Working With LURD: Still a Dangerous Proposition

By Theodore T. Hodge

The Perspective
Atlanta, Georgia

September 17, 2003

After signing the Peace Agreement, Taylor's Lewis Brown and MODEL's Thomas Nimely embrace while LURD's Damate Conneh looks on.
Liberians, both at home and abroad have held our collective breath since the peace agreement was signed earlier this year in Ghana. We have waited tentatively for the transitional team to implement the agreement and hopefully put our country back on course. There are those, especially the ex-warring factions of LURD and MODEL, who were jubilant that the agreement was signed - they were happy that the terms of the agreement manifested their aspirations. (Remember: The world was shown a photo of erstwhile enemies embracing and hugging each other).

On the other hand, there were those who thought that the premise of the agreement was flawed: "Share with the warring factions positions of power and we will have peace in the country." Be it as it may, the general and prevailing notion was, "Let's give peace a chance; it's time to move on."

Against this background, it was disheartening, if not shocking, to read a recent article titled, "LURD Threatens to Quit Government over Jobs Row." According to the article, LURD's Secretary General, Joe Gbala, speaking to IRIN was quoted saying: "There are attempts by some associates of incoming transitional leader Gyude Bryant to stop the warring parties from occupying certain slots given to us in the Accra agreement." Apparently, they still consider themselves ‘the warring parties'. But at war with whom?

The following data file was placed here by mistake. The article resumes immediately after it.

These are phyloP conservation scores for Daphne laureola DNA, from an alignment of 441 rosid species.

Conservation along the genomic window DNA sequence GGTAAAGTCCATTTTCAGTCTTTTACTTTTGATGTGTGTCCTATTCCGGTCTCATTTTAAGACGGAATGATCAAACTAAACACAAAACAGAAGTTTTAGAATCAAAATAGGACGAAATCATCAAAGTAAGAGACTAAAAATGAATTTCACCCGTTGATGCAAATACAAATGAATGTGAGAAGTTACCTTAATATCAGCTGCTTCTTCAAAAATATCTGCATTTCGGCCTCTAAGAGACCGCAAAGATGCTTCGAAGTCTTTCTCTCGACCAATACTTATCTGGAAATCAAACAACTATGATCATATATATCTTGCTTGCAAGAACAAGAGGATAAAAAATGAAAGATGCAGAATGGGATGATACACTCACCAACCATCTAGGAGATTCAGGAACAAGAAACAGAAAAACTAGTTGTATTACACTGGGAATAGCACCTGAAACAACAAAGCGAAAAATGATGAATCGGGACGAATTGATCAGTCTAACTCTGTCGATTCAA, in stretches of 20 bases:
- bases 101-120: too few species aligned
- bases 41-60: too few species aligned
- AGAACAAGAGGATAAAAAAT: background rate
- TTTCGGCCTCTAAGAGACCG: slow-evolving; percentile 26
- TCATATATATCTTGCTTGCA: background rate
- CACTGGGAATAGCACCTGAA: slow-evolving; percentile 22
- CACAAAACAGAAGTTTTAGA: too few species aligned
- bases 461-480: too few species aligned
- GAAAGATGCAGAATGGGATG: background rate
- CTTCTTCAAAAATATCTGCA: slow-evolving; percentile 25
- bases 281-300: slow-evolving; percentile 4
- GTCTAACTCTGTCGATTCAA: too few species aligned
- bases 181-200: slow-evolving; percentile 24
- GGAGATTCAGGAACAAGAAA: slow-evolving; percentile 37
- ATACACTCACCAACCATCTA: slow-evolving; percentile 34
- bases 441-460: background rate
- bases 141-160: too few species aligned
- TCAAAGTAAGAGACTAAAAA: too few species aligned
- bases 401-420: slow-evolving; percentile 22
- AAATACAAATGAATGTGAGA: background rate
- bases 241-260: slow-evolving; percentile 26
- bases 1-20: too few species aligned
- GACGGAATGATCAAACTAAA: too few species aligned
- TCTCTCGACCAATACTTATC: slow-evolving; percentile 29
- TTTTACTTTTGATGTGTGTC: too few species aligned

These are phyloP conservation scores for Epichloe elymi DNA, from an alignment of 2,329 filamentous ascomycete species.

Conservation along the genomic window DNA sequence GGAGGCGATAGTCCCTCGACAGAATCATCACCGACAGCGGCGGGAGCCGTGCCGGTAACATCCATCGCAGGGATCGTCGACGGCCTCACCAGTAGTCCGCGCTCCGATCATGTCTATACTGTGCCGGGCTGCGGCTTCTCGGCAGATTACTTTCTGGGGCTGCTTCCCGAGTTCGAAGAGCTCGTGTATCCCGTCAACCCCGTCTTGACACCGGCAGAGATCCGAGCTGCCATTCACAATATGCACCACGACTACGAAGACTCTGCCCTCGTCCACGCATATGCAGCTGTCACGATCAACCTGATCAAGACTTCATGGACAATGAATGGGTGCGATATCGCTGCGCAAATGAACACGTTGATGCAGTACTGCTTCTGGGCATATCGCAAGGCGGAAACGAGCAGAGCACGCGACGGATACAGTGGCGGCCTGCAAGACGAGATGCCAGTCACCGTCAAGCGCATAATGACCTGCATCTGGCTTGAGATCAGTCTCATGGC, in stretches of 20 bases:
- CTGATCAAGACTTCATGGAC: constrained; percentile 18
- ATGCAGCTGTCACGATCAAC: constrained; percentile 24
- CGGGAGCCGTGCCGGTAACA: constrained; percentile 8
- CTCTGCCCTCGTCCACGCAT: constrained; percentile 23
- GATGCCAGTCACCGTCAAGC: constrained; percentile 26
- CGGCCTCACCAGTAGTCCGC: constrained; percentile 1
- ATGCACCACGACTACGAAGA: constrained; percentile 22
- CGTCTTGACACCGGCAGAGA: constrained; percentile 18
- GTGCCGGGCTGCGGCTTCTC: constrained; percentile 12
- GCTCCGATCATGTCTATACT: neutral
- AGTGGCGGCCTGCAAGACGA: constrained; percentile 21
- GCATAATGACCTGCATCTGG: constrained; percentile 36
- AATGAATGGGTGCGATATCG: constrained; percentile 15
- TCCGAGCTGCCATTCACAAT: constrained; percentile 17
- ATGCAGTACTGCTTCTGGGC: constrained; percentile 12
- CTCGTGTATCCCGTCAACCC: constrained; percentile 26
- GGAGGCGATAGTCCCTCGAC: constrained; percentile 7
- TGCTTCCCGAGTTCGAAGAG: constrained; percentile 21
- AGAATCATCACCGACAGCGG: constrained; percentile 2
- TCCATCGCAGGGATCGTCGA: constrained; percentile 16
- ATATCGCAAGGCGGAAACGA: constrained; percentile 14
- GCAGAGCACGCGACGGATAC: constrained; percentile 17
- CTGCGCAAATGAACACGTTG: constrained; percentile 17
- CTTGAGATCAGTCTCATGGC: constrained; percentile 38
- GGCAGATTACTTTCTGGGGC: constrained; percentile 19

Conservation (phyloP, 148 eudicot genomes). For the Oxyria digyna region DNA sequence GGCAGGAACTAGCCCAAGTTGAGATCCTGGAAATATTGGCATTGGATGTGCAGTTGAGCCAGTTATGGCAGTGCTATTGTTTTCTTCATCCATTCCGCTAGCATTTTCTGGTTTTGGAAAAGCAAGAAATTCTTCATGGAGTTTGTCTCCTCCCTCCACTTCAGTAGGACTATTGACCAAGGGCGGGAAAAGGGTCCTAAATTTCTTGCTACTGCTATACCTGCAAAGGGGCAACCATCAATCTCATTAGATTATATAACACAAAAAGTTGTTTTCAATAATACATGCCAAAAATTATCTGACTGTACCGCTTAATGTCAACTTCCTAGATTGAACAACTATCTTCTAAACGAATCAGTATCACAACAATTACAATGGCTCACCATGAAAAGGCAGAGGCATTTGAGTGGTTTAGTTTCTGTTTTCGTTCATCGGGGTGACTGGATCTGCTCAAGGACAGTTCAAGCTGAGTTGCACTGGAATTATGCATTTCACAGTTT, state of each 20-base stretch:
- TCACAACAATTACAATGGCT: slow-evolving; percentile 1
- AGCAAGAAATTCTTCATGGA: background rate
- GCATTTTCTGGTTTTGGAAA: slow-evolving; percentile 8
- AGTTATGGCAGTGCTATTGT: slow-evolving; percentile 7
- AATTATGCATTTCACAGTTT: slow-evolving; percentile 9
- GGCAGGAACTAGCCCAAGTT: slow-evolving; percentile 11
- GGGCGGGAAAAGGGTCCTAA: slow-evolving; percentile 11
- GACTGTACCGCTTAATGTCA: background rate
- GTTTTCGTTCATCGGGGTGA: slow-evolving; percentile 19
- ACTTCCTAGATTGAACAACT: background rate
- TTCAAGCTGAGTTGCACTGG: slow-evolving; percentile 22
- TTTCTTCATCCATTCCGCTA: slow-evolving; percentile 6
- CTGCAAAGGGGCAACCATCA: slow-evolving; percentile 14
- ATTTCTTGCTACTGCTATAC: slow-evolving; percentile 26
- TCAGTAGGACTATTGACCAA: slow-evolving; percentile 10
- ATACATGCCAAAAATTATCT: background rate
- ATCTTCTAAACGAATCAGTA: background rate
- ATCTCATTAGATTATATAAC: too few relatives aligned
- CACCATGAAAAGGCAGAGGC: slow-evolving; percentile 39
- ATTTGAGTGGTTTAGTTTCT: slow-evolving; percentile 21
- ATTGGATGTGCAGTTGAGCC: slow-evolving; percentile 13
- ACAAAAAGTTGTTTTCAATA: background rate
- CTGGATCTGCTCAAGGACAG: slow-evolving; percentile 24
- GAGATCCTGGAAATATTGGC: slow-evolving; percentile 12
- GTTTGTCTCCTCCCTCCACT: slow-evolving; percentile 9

Speaking further, the Secretary General added, "They want Bryant to appoint all assistant ministers, which is a violation of the agreement."

Was this the beginning of a serious conflict that could potentially damage the peace process or was this a minor political posturing among these various actors? This question, in my view, was answered the following day when LURD issued a press statement. The press statement, published by The Perspective, is full of colorful and undiplomatic language. It may even be considered threatening. The bottom line is this does not bode well for peace and the weary Liberian people.

At the risk of being seen as a partisan - which I'm not, because I belong to no political party, nor am I closely aligned with any of the major political stakeholders - I have to disagree with LURD's demand that Chairman Bryant should not be allowed to appoint all assistant ministers. Who Should?

The agreement (purposefully or inadvertently) leaves out the issue of the appointment of assistant ministers. I think we can reasonably assume that it must then automatically fall under the realm of the chairmanship. Assuming there is an implied supremacy clause to this contract; one must conclude that any matter not specifically covered by the contract must be left to the discretion of the chairman.